I bet business is booming if you're posting at 01:20am, and bet you're commanding a great day rate trawling the web spell checking other peoples posts... Now crawl back into your hole and come back when you have something useful to contribute to the thread... Until then, if all you have to offer is the age old comeback of "you made a typo", you're wasting your time... run along now old chap... :eyes:eyes

Somewhere in one of those threads you begged us to read, you made a big deal about people making personal insults against you. So much so you keep referring back to it. Didn't take long to show you up.


Thankyou - finally someone knows what im talking about!!
However it seems that puts us firmly in the minority, as most on this forum seem content with only knowing high level stuff, and they wonder why their jobs are getting outsourced :ohwellWhy don't you give a concrete example where writing a WDSL web service benefits from knowing how a transistor works, if you want to turn this thread back to a serious bent?

Regent
11th January 2012, 14:24
that would be the postings youve not bothered to even read before calling me a "knob" right??
:eyes

Given some consideration, I believe the best thing for you to do is to ignore the troll and stop feeding it.

HTH.

doodab
11th January 2012, 14:29
I think part of it is that the current generation doesn't have access to the same sort of machines we had. The early home computers inspired and required you learn about the hardware and basic data structures and algorithms in a certain level of detail which meant that a lot of people of my generation simply picked this stuff up from various sources as kids. There was no real need to teach it to us in school. These days kids are more likely to be coding up "apps" for their phone or facebook or whatever and while that isn't necessarily a bad thing they are going to be doing it using libraries and high level languages that isolate them from a lot of the nitty gritty of what makes a computer tick.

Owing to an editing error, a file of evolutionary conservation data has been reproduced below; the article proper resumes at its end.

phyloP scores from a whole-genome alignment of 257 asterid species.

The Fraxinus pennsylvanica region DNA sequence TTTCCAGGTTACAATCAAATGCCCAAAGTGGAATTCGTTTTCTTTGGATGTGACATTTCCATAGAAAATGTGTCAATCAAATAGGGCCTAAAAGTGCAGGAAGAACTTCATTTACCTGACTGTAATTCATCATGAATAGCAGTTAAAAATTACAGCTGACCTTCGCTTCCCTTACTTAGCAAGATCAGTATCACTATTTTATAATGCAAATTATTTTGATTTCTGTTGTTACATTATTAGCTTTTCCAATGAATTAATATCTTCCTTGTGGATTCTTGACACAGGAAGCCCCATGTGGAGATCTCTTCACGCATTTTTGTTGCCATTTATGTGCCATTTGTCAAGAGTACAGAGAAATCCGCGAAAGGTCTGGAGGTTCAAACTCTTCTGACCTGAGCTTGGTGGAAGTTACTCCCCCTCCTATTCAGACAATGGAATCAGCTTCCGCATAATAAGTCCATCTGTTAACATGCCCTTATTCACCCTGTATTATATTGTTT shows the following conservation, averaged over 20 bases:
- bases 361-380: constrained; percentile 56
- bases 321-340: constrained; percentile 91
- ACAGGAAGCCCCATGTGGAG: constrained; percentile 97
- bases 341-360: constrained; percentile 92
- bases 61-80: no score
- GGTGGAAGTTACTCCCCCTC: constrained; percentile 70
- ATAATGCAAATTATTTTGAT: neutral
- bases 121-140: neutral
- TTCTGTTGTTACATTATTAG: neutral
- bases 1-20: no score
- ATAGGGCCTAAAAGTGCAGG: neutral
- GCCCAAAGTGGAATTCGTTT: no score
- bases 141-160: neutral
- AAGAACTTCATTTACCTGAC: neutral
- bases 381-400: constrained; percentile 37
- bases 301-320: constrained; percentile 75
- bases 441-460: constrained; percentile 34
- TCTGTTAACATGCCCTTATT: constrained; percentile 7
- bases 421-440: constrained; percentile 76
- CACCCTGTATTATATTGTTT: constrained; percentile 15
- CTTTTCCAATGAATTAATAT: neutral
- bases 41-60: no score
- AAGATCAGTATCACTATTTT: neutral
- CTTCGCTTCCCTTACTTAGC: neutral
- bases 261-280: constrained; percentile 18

TBH I think the raspberry pi, although it's aims are laudable, is a little bit too sophisticated and might be a bit of a missed opportunity to get some of that low level stuff back on the menu. I wonder if someone might develop a simpler non-multi-tasking non-virtual-memory operating system / basic (or java or python or whatever) interpreter for it to boot in place of linux.

d000hg
11th January 2012, 14:29
I am inclined to agree with you. I think it's useful to have at least some knowledge of the algorithms and data structures that calling sort() on your generic collections is likely to employ as well.It's a good job any half-decent CompSci course teaches this then.

On the other hand, when you learn programming in a non CS field such as maths or physics, they don't teach any of the theoretical underpinnings. So code written by such people - unless they took the time to self-teach themselves this stuff - is typically very bad. 2D loops, not using standard collections/algorithm language features, etc.

doodab
11th January 2012, 14:48
It's a good job any half-decent CompSci course teaches this then.

On the other hand, when you learn programming in a non CS field such as maths or physics, they don't teach any of the theoretical underpinnings. So code written by such people - unless they took the time to self-teach themselves this stuff - is typically very bad. 2D loops, not using standard collections/algorithm language features, etc.

Exactly, that's kind of the point. Computers are now ubiquitous and it's ridiculous to simply hope that everyone who programs them will have the benefit of a degree level computer science education. We need to get basic concepts and principles like computability, algorithmic complexity, basic data structures and the parts of a computer and the sorts of primitive operations it can perform into people's heads when they are young, as we (try to) do with other "everyday" things like maths and grammar.

NotAllThere
11th January 2012, 15:30
It used to be that the value of a degree was that it should a certain level of critical and analytical thinking. Not, as some employers want it, technical training.

I have a computer science and maths degree. For the CS part, in the first year, everyone had to do programming - using Modula 2, including algorithms, P, NP etc; and chip architecture, which included some assembler programming. Of all that I learned during my three years at university, I think there were only two things I learned that were useful in my later career.

1. Recursion
2. That it's impossible to write guaranteed error free code.